Campbell’s Shows Support For GMO With Labeling


Campbell-Soup-declares-support-for-mandatory-GMO-labeling_strict_xxlThis week, Campbell’s set the bar high for its competitors with the announcement of a voluntary labeling of foods containing GMO ingredients. In some aspects this has folks on both sides of the GMO debate in agreement. While this is great news for those who want more information about our food supply, there is a piece of the announcement I’m hesitant to celebrate.

Read more about Campbell’s GMO labeling announcement from the New York Times. The shift appears to have been spurred by increasing public pressure to disclose information about food and product ingredients, including GMO labeling requirements that will soon be required at the state level in Vermont. Instead of reformulating their product ingredients to remove GMOs, as other companies like General Mills have done, Campbell’s will highlight the inclusion of GMOs in approximately three-quarters of its products and shape the message around GMOs.. Customers can expect to see the label additions within 12 to 18 months.

Coinciding with the announcement, Campbell’s provided an example of the labeling addition on a can of SpaghettiOs. Below the Nutrition Information on the label, text now included reads: “Partially Produced with Genetic Engineering. For information about GMO ingredients visit WhatsInMyFood.com.”

Customers can visit the WhatsInMyFood website to learn more about the inclusion of GMOs in Campbell’s products. The Choices Behind Our Food section is highlighted by the company’s position on the subject of GMOs.

“We choose ingredients that are great quality, safe to eat and help make our food accessible and affordable to all.
We know there is debate around some of the ingredients we use. We listen to all sides. And make decisions based on what matters most to you.
Here we share why we make the choices we do, and any plans we may have to change our ingredients.”

Campbell’s goes on to show their support for GMO safety and the science behind the decisions. The page even links to a page from FDA that explains the process of testing and approval for GM crops. Visitors to the site will get an additional spoon full of food education on a number of other hot topic ingredients including HFCS, artificial flavors and colors, MSG and sodium.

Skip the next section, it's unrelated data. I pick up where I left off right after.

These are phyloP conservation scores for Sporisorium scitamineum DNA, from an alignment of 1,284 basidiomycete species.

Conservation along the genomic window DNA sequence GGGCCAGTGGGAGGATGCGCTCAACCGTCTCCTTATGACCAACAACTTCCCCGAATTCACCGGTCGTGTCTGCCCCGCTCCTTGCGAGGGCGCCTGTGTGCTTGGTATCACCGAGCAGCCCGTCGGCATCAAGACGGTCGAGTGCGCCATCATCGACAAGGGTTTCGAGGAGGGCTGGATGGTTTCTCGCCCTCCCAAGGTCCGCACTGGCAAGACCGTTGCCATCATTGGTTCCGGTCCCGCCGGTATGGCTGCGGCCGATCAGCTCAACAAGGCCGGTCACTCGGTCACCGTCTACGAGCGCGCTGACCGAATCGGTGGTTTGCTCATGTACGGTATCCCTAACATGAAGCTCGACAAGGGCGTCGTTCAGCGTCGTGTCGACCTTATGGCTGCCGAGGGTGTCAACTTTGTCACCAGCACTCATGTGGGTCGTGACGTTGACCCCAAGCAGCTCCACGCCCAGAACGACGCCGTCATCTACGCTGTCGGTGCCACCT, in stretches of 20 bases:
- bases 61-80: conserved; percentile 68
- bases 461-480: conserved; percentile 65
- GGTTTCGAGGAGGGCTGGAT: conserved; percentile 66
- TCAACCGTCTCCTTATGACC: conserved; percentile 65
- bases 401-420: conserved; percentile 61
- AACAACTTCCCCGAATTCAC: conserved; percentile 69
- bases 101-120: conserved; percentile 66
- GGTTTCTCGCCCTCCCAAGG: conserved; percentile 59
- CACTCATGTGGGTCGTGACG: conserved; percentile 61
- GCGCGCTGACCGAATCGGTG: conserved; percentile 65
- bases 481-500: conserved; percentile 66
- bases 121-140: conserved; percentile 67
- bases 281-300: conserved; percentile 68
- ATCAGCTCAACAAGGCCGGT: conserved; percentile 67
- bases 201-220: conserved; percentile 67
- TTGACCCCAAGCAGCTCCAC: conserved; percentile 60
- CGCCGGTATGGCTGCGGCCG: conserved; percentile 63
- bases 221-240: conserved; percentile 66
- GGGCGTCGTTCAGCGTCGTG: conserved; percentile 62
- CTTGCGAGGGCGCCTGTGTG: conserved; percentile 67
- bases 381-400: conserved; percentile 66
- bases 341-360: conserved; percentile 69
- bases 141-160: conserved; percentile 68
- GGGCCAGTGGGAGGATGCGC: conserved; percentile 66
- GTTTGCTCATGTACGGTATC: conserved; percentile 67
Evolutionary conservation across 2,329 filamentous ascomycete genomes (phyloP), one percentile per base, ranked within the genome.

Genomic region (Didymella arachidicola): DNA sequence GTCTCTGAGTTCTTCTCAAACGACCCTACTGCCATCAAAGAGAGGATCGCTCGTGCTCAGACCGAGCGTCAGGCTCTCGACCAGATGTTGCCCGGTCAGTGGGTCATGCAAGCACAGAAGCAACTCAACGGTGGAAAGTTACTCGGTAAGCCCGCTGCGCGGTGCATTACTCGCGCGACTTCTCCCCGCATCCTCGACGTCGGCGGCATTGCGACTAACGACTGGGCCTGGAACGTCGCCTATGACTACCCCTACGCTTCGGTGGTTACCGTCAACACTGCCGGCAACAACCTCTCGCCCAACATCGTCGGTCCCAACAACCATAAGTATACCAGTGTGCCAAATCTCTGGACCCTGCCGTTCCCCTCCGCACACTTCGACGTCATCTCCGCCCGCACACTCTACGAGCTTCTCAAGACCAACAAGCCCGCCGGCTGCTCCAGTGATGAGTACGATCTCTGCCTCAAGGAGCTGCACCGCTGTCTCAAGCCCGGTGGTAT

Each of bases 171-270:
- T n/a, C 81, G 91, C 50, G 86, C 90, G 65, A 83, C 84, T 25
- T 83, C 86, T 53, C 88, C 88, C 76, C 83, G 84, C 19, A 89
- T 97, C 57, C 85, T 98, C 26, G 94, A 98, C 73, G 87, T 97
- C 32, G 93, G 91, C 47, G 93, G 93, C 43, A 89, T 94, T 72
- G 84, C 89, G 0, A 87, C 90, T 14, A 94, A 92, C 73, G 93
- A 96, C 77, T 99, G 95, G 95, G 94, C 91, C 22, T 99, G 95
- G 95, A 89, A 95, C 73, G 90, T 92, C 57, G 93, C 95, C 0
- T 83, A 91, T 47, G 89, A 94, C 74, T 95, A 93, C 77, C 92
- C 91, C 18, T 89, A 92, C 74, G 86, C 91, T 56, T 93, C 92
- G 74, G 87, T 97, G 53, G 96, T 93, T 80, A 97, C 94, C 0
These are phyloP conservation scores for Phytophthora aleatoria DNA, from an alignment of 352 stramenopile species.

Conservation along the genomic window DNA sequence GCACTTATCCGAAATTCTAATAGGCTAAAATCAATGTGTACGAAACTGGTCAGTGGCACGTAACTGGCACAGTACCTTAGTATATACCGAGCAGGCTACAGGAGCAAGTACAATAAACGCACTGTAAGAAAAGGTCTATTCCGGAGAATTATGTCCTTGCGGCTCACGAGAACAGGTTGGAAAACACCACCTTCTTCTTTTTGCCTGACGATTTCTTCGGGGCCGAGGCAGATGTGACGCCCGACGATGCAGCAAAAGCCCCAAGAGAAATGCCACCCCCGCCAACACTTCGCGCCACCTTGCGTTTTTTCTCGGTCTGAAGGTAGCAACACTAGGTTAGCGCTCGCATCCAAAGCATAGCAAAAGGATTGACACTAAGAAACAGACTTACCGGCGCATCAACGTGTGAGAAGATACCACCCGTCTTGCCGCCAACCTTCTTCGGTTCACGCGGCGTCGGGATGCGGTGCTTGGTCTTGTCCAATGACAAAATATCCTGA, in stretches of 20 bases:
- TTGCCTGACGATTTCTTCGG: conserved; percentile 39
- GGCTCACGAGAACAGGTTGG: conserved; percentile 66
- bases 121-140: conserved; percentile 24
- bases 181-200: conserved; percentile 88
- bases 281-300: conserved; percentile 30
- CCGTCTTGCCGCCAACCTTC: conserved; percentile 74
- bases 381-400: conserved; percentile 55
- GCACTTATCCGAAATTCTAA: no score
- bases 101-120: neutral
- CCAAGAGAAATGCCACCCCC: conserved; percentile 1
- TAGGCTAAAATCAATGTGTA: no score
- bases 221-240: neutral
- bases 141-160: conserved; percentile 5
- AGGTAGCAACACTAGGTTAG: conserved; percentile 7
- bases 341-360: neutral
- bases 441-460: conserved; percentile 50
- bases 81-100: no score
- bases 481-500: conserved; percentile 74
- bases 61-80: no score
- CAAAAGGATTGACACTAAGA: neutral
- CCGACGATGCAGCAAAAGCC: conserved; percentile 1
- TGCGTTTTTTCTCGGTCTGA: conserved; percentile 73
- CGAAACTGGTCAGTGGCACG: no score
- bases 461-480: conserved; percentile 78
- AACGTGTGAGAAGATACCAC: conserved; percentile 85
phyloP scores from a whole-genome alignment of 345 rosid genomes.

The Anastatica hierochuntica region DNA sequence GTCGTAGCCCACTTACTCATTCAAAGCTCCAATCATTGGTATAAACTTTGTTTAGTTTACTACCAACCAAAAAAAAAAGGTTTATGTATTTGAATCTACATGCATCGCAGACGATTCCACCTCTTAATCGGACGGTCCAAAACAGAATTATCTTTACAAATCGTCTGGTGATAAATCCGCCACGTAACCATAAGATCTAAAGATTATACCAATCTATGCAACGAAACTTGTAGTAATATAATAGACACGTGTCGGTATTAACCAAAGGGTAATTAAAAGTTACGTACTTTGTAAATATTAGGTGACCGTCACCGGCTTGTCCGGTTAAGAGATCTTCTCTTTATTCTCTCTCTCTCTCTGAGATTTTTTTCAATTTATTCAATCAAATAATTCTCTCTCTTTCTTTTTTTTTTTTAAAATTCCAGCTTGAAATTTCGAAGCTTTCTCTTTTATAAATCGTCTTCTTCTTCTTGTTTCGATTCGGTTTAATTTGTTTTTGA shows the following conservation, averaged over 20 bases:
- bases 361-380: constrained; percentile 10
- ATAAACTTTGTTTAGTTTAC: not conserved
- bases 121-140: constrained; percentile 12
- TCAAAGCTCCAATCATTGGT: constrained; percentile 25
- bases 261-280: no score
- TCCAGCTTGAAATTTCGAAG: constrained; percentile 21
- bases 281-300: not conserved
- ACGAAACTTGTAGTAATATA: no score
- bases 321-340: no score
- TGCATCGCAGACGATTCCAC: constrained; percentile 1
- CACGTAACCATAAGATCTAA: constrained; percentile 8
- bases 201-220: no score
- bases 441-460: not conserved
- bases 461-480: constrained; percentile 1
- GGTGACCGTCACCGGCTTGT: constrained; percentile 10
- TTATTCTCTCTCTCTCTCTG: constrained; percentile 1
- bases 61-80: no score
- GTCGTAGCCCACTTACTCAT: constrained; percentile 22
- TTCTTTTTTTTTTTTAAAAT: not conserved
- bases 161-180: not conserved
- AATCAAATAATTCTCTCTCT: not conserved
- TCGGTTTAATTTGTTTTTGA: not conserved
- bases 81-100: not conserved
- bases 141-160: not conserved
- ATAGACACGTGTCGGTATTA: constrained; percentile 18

Other pages on the site give detailed information about Campbell’s food ingredients and show how their food is made. For those wanting to avoid GMO ingredients, Campbell’s points out their choice of product lines that offer non-GMO ingredient options.

Now for the but…

I am hesitant to agree on Campbell’s support of “a national approach to mandatory labeling of foods derived from GMOs.” Campbell’s has shown that a voluntary decision can be made by food companies to label the inclusion or exclusion of GMO ingredients. They’ve done it well by providing education on the subject and showing their support.

However, a national requirement assumes the one-size-fits-all approach to labeling on a subject that does not impact food safety or nutrition. Not every company will approach labeling in the same manner as Campbell’s. I’d rather see voluntary changes in response to consumer purchasing trends as opposed to unnecessary regulation on an already heavily regulated subject. A federal law wasn’t required to make this happen.

A good alternative to a mandatory labeling requirement is a national standard that defines what is included on label claims. This could look like a number of process verified programs the USDA AMS already has in place. This would allow those who choose to participate in or support a stance on labeling to have a standard to abide by and would help prevent false claims.

I applaud Campbell’s decision to be proud of its products that include GMO ingredients rather than reformulating products to appease public outcries. The company deserves support and thanks for sharing information about the safety and nutritional qualities of GMO ingredients.

Read more of my thoughts about Genetically Modified Organisms from previous articles:

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5 Comments

  1. I think that labeling food as GMO makes as much since as labeling them that they were grown with water vs surface water. The implication that it is bad just doesn’t mean anything. It’s like so what! When I visit with people about GMOs I ask them if they use canola oil. All of them say yes. They know the beneifts. But whoa when I tell them it was the first GMO and it is rape seed oil with the poison taken out, they don’t believe me. Wow is all I can say.

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